Locked Up and Locked Down: Segregation of Inmates with Mental Illness
Contact: Anna Guy
AVID Attorney, Disability Rights Washington
206-324-1521 x 235
Between 80,000 and 100,000 inmates are currently segregated in prison cells nationwide for 22-24 hours per day, for days, months, years, and in some cases decades at a time. Segregation disproportionately affects inmates with mental illness and research shows that individuals may acquire symptoms of mental illness, or experience exacerbated symptoms of mental illness, as a result of the conditions in segregation.
Today, the Amplifying Voices of Inmates with Disabilities (AVID) Prison Project, in partnership with the National Disability Rights Network (NDRN) and the federally mandated protection and advocacy (P&A) agencies in over 20 states across the country, released Locked Up and Locked Down: Segregation of Inmates with Mental Illness. The report outlines the advocacy efforts undertaken on behalf of inmates with mental illness in segregation by the P&A network, and calls for greater national prison reform measures.
"Segregation is harmful for all inmates, but it’s particularly harmful for inmates with mental illness who have unique therapeutic needs that are generally unavailable in prisons,” says Anna Guy, AVID attorney and author of the report. “In drafting this report, we found that inmates with mental illness from all over the country are routinely placed in the most restrictive forms of segregated housing where they receive even less mental health care and are treated even more harshly than other inmates in segregation for serious rules violations, resulting in increased punishment solely on the basis of their disability.”
The report contains examples of both litigation and non-litigation advocacy cases from 21 P&As, and illustrates the sensory deprivation, psychiatric decompensation, and behaviors relating to self-harm and suicide experienced by inmates with mental illness in segregation across the country. According to the report, segregation means that inmates with mental illness are repeatedly excluded from mental health treatment, programming, and services that support rehabilitation and re-entry. Report findings include limited access to mental health treatment, punishment for disability-related behaviors with increased segregation and restraint, the worsening of inmates’ psychiatric symptoms, and death related to the conditions in segregation.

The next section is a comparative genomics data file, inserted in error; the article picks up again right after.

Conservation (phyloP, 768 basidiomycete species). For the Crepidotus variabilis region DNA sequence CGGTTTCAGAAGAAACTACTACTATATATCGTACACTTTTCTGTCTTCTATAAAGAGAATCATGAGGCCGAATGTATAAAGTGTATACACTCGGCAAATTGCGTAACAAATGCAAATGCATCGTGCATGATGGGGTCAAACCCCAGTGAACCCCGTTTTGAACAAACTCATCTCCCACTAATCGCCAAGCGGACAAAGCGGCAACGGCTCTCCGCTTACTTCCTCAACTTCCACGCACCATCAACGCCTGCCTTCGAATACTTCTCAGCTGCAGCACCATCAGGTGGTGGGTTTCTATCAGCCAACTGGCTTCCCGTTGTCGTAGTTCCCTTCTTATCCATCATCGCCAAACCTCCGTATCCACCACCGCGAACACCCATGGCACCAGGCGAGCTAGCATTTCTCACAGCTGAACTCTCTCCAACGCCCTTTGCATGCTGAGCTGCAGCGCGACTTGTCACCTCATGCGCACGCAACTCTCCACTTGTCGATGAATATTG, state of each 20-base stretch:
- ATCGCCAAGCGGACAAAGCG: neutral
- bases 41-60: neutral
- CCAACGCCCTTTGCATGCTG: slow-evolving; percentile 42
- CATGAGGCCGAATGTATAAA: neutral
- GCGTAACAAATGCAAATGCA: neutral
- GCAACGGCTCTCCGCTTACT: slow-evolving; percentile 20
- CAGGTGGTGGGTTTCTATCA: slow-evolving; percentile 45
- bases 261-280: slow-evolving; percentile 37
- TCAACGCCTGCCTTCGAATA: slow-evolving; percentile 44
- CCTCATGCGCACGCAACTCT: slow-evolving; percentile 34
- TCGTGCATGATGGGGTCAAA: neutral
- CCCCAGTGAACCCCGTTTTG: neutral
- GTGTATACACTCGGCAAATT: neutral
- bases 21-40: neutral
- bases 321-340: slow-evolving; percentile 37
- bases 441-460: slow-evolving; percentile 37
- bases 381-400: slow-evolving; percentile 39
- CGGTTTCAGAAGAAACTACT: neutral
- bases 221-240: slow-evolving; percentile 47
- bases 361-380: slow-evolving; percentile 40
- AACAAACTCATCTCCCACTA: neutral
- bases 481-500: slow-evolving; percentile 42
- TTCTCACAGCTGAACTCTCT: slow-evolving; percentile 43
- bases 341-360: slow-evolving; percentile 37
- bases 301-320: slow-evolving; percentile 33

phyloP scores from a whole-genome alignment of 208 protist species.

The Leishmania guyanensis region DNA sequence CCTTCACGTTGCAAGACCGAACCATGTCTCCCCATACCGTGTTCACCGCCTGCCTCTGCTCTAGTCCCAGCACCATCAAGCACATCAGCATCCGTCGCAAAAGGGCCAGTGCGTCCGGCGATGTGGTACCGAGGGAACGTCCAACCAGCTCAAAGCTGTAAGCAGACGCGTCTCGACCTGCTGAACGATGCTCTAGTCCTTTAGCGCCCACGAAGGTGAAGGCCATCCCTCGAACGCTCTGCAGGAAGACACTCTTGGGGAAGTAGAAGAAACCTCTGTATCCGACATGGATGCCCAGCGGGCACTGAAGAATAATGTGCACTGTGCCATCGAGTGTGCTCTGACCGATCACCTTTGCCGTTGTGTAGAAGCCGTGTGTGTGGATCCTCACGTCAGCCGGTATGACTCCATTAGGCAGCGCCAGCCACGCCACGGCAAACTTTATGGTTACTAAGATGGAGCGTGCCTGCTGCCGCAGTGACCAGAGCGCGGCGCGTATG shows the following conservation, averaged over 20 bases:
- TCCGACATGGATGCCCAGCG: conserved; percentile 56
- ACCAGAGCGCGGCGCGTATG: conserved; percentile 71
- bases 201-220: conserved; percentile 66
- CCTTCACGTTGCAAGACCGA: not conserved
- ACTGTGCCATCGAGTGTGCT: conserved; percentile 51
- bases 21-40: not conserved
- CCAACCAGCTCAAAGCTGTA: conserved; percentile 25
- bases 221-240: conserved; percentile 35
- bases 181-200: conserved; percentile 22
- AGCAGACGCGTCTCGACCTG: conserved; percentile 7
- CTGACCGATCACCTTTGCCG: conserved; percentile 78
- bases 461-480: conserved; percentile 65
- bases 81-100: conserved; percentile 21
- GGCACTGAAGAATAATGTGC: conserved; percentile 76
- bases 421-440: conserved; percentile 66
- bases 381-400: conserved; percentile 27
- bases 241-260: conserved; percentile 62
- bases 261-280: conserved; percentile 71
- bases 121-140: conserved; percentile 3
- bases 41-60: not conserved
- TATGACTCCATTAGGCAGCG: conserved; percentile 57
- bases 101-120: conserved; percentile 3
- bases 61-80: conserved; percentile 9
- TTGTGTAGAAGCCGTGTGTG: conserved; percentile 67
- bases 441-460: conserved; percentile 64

“People with disabilities are disproportionately placed in solitary confinement. Communities across the nation are struggling with the negative consequences of isolating prisoners in this way,” said Curt Decker, executive director of the National Disability Rights Network. “This report demonstrates the critical need to increase federal funding for P&As to conduct more monitoring and advocacy in prisons so that when individuals return to their communities they are prepared to be successful.”
The report includes the following recommendations to address this crisis in our nation’s prisons:
- Increased federal funding to the P&A network for corrections-based monitoring and advocacy;
- Creation of independent corrections ombuds offices at the state level in order to address inmate concerns before they rise to the level of litigation;
- Increased data collection by the U.S. Department of Justice’s Bureau of Justice Statistics regarding the prevalence of people with mental illness in U.S. prisons and jails;
- Increased monitoring and outreach in prisons by P&As across the country;
- Fostering of collaborative relationships between state prison systems and P&As.
The report is available at AVIDprisonproject.org, where both the text of the report, and extensive original interviews with inmates with mental illness and corrections experts can be accessed.
About the AVID Prison Project
The AVID Prison Project is an advocacy initiative focused on the needs of current and former inmates with disabilities. The project was developed by Disability Rights Washington and this report is a collaboration among NDRN, the P&As in Arizona, Colorado, New York, South Carolina, and Washington, with communication assistance from the P&As in Louisiana and Texas, and additional input from Connecticut, Florida, Illinois, Indiana, Iowa, Kentucky, Maryland, Massachusetts, Montana, Nebraska, Nevada, North Carolina, Ohio, Oregon, Tennessee, and Vermont.